But Ford Models scouted her. Initially, she thought modeling would be "an experience" and a way to pay for college, since modeling careers tend toward brevity. Between the opportunities modeling afforded and the disenchantment she felt toward politics, she steered away from going after the Oval Office. 

Now it's more runways and art spaces.

After more than a decade in this career, Russell marvels at the fact that she feels so comfortable in the fashion capitals of Paris, Los Angeles, and London. The fashion world is small, she says. In these 11 years she's worked with maybe a thousand people. By now she knows everybody. 

"When you walk through an airport or look through a magazine, you can name every single girl and you probably know most of the people who worked on the shoot," she says. "That's kind of funny. When you're looking through a magazine, you'd think every single person's a different person, but every third girl is actually the same girl in a different outfit and makeup."

This is the model's daily grind. 

On the day of our interview, Russell's call time was 8 a.m. Next comes hair and makeup, then fitting the clothes, and then they shoot until about 5.

The whole thing is a team experience, she says. It's not her voice being expressed; it's somebody else's fantasy or inspiration.

Modeling, Russel says, does take some skill.

"It's going to sound ridiculous," she says, "but knowing how to pose, how to maintain a level of engagement and variation for a day of shooting is actually a skill. When you start, you totally don't know how to do it, so you have to have a lot of direction. Later on, you can carry up to 40 pictures a day for a client, which is part of the reason they hire you." 

For each photo, the photographer will shoot a couple hundred frames. This makes the model's work an initially awkward challenge.

If a photographer asked you to do a couple poses "you might put your hands in your pockets or lean over," she suggests. "At first you feel totally uncomfortable, because you're like, 'are you supposed to move around in front of all these people staring at me like a weirdo?'"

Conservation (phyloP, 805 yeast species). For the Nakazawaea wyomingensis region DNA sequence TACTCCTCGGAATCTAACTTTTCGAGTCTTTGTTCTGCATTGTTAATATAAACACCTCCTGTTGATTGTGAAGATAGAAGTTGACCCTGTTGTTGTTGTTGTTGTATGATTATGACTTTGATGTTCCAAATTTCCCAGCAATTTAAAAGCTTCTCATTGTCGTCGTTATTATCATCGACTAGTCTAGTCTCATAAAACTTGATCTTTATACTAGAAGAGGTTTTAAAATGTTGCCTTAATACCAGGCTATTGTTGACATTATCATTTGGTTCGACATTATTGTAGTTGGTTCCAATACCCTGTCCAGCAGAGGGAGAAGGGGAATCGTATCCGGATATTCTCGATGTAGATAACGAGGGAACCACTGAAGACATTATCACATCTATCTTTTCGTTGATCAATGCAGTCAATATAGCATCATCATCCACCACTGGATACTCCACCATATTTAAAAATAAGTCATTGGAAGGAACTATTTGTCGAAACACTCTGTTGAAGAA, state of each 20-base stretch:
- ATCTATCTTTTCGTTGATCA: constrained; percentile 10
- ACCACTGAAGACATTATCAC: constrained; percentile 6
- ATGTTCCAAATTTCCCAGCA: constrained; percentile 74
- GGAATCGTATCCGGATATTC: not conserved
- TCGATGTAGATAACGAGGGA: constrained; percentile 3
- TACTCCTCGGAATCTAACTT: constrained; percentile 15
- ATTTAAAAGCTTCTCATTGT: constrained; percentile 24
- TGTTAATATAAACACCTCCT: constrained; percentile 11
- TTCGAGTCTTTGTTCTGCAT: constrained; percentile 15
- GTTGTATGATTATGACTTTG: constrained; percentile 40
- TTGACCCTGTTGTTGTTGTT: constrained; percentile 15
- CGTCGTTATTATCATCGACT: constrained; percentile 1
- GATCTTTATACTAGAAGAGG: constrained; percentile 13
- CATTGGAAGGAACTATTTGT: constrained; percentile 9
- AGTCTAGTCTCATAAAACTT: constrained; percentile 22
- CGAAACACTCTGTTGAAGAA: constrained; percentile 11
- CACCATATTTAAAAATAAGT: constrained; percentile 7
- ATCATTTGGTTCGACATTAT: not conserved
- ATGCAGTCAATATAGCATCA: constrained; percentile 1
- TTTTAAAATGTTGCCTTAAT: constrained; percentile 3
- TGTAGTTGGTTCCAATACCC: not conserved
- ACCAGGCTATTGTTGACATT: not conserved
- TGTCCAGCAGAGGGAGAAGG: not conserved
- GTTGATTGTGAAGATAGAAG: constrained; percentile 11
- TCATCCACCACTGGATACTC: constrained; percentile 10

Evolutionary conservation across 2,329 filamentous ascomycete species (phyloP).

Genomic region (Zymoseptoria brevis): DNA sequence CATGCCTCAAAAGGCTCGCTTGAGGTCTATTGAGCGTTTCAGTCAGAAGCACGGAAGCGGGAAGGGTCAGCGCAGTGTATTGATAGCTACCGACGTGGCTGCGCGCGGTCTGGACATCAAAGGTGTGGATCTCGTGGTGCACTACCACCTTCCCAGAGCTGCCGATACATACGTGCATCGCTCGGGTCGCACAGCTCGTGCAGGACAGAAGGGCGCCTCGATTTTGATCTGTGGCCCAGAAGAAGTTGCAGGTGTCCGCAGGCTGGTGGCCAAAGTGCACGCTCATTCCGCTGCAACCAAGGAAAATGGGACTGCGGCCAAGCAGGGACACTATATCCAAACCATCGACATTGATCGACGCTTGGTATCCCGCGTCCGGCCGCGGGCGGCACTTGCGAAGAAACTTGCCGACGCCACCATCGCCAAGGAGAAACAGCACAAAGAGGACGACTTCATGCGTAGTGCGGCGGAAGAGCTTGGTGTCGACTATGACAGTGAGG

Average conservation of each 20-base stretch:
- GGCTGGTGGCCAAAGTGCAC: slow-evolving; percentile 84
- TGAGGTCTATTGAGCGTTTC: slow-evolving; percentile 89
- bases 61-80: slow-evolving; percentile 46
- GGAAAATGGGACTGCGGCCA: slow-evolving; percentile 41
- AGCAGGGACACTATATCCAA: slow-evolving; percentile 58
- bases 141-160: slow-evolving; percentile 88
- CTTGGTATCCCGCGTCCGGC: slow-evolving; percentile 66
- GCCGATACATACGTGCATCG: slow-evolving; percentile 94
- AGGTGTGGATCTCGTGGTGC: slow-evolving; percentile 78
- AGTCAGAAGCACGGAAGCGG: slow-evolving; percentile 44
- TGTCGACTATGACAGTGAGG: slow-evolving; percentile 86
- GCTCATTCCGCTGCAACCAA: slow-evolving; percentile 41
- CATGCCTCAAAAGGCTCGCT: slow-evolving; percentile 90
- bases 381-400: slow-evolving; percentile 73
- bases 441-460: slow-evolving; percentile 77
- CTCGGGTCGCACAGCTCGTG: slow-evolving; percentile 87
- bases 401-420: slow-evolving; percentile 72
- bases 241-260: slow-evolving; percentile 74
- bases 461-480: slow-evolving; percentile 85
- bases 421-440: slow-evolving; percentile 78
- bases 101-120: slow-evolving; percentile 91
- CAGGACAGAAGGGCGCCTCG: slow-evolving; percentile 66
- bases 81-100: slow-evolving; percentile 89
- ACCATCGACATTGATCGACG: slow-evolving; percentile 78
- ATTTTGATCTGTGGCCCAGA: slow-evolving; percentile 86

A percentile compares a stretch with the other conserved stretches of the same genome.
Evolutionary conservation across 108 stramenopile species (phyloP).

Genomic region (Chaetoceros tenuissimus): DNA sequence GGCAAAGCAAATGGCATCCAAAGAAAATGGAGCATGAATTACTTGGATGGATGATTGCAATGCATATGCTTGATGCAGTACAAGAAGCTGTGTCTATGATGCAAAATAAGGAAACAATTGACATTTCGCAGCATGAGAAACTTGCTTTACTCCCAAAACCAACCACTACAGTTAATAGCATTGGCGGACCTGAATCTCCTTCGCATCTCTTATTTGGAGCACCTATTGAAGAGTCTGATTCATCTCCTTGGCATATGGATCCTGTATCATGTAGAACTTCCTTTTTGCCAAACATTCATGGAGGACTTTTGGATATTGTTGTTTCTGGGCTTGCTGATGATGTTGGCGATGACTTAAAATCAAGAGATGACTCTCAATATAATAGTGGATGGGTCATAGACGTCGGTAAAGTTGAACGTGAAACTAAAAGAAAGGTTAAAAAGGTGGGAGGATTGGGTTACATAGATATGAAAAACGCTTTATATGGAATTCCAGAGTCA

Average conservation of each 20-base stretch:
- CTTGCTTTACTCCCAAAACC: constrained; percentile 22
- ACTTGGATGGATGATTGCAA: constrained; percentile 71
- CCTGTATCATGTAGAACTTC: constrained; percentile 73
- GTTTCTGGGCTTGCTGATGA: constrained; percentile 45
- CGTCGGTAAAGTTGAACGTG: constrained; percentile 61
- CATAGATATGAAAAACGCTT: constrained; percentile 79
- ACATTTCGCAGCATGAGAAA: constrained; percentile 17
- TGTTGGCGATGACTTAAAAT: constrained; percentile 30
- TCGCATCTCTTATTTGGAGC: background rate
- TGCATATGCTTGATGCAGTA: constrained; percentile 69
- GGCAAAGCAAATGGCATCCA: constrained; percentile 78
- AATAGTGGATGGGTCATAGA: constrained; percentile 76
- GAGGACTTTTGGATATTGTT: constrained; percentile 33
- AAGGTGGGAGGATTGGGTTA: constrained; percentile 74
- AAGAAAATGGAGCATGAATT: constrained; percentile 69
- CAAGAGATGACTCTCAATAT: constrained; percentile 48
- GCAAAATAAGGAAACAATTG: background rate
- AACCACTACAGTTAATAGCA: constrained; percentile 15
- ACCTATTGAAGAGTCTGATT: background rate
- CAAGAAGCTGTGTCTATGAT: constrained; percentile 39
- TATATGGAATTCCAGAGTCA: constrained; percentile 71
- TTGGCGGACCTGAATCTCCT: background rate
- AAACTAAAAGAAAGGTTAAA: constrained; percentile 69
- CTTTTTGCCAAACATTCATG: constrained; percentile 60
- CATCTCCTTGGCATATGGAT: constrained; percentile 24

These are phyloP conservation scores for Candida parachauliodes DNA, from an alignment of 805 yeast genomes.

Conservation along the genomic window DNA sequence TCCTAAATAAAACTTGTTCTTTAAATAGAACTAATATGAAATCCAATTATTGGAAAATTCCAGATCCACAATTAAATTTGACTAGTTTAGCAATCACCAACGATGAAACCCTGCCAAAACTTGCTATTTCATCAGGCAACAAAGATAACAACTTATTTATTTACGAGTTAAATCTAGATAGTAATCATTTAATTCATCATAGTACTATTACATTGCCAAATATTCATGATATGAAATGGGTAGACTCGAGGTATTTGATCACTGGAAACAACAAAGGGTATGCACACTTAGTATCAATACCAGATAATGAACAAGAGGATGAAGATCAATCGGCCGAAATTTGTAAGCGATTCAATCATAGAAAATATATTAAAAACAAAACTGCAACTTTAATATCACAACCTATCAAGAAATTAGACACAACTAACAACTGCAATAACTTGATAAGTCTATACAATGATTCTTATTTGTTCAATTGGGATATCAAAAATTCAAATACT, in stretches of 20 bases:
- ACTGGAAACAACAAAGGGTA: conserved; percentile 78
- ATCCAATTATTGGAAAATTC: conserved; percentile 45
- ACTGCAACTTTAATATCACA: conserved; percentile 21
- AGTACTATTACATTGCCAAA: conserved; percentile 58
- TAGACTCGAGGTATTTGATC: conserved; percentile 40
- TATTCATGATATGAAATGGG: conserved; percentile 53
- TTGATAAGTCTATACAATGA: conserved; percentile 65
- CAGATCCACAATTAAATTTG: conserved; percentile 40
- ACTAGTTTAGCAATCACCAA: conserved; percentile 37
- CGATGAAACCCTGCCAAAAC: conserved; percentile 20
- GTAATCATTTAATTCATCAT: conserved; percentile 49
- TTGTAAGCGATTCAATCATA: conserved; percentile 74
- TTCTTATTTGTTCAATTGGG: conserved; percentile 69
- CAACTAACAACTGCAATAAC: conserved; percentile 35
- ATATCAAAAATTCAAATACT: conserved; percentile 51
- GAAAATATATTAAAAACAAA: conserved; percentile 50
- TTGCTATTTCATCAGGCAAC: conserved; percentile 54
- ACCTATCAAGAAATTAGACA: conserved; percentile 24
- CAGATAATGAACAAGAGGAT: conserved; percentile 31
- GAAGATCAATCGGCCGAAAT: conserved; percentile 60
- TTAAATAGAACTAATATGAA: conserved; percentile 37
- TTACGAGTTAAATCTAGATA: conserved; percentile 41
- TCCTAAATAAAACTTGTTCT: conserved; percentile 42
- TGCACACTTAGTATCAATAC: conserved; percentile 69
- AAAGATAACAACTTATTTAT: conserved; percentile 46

Maybe that's why so many models are on Instagram. Russell says she's "not very good" at the social network; her peers have way more followers than her. But she takes the selfie-filled app as a cultural case study, saying it's fascinating to see what models post, since it's the first time that models are posting pictures of themselves to the world. That's one of the contradictions in the modeling industry. 

"I've taken tons of pictures of myself in underwear for my clients to sell that underwear," she says, "but to take a picture of myself in underwear and post it to Instagram is kind of unimaginable." 

Instagram, like the magazine and the art space, is about a person's voice.

"There's something nonobvious about a model becoming an activist," Russell says of herself, "because by most understanding and most reality, we are incredibly privileged and very far away from a lot of these issues. But I feel quite connected to these ideas in part because I have been a model for a really long time, which is a profession where you are basically voiceless."

"I'm so incredibly grateful to fashion and modeling," she says, "so that's not meant in a negative way. What I've been thinking about for 11 years is, 'How can I take this access to media where I'm sort of voiceless and turn it into something where I have a voice?' And I think about that for all our editors too."